Women represent the vast majority of adults who have fled the war in Ukraine. Kateryna thought she would only be leaving Kharkiv for a few weeks, but has been in Germany for almost a year.
Kateryna and her two children, aged 16 and 9, arrived in Germany from Kharkiv in April, 2022 – shortly after Russia invaded Ukraine. She is one of a handful of women supported by the Association of Ukrainians in Aachen who has agreed to talk to InfoMigrants.
Kateryna orders coffee with milk at an Aachen café.
“It’s those kinds of things that I miss in Ukraine,” she said. “I have a breeder who brings me my bottle of fresh milk in the morning and puts it outside my door. I miss the food…”
Like many Ukrainians who fled at the start of the war, Kateryna thought she would only be leaving her husband and parents behind for a few weeks. But she’s been in Germany for the past year.
She says she’s planning to return to Ukraine this summer.
“I am in contact with other Ukrainians everywhere … in the Czech Republic, in Austria, in France, in Poland, in Karlsruhe in Germany. Some want to go back, others see themselves staying,” Kateryna says.
Ukrainian refugees in Germany are authorized to leave the country for several months without losing their protection status. But for Kateryna, traveling back and forth from Germany to Ukraine to see her loved ones is out of the question – though her hometown Kharkiv is no longer under Russian occupation.
“I can’t go home to see my husband. It’s very expensive to travel with two children, and I can’t leave them alone here. Besides, it’s dangerous,” she explains, adding that she phones her husband every day.
“I think going back to see each other for just a few days would be very painful. I can’t imagine having to go back and see my husband staying there…” Kateryna says, holding back tears.
Unlike some other women who say the subject has become taboo, Kateryna discusses the war with her husband.
Losing friends ‘for political reasons’
When Kateryna and her children first arrived in Germany, they slept in a large hall before finding accommodation. They now live in a two-room apartment in Aachen.
“In the same building there are two other women from Ukraine, a Japanese person and some people from Syria,” she said. “It’s very international.”
Nearly three-quarters of Ukrainian refugees in Germany have moved into private accommodation, and more than half of them live alone or with family members, according to a study carried out by the German Federal Office for Migration and Refugees (BAMF) and several major research centers.
To leave or to stay
In Germany, Kateryna found comfort in a women’s choir organized by volunteers from the Association of Ukrainians.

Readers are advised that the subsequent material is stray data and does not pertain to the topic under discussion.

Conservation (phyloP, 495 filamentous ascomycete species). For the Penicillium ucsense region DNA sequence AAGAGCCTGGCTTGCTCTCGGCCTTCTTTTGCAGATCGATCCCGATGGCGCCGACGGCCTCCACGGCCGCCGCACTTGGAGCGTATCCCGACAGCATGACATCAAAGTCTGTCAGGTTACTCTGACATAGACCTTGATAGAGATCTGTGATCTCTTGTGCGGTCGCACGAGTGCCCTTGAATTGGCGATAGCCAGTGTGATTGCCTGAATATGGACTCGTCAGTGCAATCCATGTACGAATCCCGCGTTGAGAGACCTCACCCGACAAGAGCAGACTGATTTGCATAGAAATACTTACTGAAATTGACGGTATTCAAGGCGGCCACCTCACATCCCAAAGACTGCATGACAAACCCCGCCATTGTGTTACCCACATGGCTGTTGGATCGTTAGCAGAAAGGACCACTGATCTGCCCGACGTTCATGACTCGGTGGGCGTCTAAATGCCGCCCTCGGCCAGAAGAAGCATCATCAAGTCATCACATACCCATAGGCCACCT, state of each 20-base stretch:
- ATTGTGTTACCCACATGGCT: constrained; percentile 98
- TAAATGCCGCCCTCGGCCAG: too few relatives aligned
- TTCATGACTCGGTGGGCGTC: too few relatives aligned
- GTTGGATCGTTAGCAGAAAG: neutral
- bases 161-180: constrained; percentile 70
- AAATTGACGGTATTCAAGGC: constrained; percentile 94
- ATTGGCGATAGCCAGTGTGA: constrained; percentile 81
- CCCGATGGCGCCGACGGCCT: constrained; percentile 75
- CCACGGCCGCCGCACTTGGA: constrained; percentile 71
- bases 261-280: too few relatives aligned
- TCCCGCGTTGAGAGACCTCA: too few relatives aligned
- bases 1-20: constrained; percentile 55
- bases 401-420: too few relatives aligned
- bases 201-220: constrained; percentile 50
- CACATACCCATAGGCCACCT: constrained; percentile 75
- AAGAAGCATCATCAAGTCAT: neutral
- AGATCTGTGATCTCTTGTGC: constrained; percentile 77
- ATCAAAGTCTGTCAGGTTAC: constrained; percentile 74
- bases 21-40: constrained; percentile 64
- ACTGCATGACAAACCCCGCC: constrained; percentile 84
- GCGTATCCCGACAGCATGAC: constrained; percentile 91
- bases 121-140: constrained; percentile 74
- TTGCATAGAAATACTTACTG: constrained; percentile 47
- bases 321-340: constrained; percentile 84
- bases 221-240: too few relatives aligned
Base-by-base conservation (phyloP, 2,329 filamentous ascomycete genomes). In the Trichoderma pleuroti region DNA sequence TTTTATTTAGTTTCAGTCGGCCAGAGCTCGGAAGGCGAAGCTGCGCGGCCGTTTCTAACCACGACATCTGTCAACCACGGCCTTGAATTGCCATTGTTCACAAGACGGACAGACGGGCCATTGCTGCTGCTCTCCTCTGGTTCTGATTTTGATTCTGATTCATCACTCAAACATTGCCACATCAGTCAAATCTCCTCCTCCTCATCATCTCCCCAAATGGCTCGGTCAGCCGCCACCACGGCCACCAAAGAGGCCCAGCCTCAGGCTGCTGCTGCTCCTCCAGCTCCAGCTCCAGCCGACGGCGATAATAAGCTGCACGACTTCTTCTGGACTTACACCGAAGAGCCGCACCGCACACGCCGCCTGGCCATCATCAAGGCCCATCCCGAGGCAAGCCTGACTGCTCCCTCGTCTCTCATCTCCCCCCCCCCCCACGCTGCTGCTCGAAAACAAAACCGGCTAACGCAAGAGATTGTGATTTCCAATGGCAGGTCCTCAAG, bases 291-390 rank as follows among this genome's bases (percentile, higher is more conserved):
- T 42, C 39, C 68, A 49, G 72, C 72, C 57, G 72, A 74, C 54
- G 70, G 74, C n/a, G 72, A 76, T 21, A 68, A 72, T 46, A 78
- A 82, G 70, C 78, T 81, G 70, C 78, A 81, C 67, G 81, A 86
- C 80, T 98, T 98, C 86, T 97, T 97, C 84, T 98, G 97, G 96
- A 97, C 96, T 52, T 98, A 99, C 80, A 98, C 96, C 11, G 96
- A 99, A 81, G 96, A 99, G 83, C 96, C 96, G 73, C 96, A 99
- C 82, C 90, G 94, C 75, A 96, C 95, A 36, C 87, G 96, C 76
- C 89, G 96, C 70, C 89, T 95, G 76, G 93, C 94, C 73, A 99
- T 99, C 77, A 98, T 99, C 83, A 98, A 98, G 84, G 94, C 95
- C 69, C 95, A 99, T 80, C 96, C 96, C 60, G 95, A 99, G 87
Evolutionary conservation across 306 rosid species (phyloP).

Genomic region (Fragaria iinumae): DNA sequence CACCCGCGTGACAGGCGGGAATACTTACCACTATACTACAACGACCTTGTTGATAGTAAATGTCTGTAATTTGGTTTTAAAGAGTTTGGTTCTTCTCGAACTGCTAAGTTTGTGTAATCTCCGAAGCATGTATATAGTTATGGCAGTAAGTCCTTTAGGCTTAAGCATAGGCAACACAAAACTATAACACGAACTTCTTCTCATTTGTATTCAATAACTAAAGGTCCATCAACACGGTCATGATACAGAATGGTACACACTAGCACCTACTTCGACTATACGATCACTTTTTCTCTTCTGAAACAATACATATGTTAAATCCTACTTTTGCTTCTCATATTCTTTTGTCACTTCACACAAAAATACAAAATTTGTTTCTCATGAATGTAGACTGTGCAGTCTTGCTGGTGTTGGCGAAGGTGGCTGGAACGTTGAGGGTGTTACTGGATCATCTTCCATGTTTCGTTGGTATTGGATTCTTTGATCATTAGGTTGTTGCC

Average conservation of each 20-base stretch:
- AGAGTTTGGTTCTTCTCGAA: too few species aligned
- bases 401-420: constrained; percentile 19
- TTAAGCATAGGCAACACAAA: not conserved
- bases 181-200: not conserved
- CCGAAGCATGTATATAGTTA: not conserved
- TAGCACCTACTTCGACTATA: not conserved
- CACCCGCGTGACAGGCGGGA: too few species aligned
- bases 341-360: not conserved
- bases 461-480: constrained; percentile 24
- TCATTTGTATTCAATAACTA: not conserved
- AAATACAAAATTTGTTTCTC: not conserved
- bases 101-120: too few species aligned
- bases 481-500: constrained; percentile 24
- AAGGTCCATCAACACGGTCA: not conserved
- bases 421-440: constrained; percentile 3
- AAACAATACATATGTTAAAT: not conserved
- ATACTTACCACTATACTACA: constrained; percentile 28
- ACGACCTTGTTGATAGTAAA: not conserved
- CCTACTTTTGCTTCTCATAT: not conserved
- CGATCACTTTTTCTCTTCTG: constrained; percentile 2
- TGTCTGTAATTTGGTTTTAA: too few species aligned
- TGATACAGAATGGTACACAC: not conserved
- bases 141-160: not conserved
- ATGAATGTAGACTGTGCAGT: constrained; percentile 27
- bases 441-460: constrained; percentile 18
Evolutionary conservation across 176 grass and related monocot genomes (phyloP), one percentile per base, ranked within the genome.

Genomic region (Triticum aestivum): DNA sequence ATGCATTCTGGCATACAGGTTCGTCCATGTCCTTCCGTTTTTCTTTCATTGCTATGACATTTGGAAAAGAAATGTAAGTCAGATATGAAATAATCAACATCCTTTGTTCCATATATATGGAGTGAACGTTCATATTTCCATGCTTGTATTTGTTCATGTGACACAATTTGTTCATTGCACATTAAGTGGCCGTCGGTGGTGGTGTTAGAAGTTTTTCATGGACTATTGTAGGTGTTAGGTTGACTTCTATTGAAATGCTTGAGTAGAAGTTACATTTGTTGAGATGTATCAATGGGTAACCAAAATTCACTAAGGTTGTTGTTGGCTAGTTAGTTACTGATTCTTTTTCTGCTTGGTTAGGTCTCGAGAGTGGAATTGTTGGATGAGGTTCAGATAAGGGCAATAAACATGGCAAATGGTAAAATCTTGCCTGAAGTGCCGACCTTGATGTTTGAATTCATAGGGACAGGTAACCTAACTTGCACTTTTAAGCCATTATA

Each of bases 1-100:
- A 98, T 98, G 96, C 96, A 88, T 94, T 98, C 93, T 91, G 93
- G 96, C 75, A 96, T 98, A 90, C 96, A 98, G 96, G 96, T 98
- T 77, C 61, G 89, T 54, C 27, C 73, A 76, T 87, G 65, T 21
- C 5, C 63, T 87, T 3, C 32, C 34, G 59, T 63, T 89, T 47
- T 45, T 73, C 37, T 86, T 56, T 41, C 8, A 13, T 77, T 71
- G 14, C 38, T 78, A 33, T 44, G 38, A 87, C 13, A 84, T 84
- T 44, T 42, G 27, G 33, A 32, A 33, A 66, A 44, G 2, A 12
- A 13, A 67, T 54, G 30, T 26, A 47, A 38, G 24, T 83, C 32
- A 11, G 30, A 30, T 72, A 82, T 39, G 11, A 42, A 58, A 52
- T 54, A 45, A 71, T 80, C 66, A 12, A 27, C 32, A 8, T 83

Irina Vasilkevic, 48, is one of the organization’s executives. She and her husband are computer scientists. They arrived in Germany in the early 2000s, when the country lacked qualified labor in the industry.
Since the start of the war, Irina has observed changes in her circle of friends. “Many of my friends are Russian or Russian-speaking and there is tension. I have lost some of these friends for political reasons.”
Irina, who gives Kateryna’s son German lessons, says that for some women, the connections fostered by the choir have proven instrumental to their well-being.
“They take care of their children and babysit when someone has an appointment somewhere. They call each other every evening. These women are alone. It must be scary to be alone in an apartment, in another country,” she says.
According to the IAB and BAMF study, nearly a third of Ukrainian refugees in Germany want to return home when the war ends. Another third would like to stay in Germany long-term or for several years.
“Women who want to go back integrate less. They go with the flow, take language lessons, but don’t put down roots here. They don’t make plans,” says Irina.
‘I sing, I cry, I pray’
Irina laments the war in her homeland.
“… I know a family who lived for two weeks in a cellar during the occupation, with their children, next to corpses. At night, they searched for leftover food in the destroyed houses. The father fled with his family and is here. But you have to see him. This man is a wreck, he does not close his eyes at night, out of fear. He only sleeps during the day.”
Back in Ukraine, Kateryna worked in the textile and fashion industry. Now, she feels unsure about her future.
“I don’t see any prospects for my husband either if he were to join me at the end of the war. When we were younger, we might have thought about restarting a life here. But at my age, I’m too old to start a new job and too young to retire.”
She focuses her efforts on her children. “My son, who is about to turn 17, could take advantage of his level of German to come back to Germany later and study or find a job. If I don’t have any prospects for myself, I see a future for them here.”
Kateryna says she constantly keeps up to date with news of the war.
“I sing, I cry, I pray and it allows me to get better. We are Ukrainians,” she says. “We are depressed and cry at home, then we take a shower, we eat something, we go out and life goes on. I always dreamed of seeing the world and traveling, but above all I always wanted to live at home, in Kharkiv.”
Translated for InfoMigrants by Sou-Jie van Brunnersum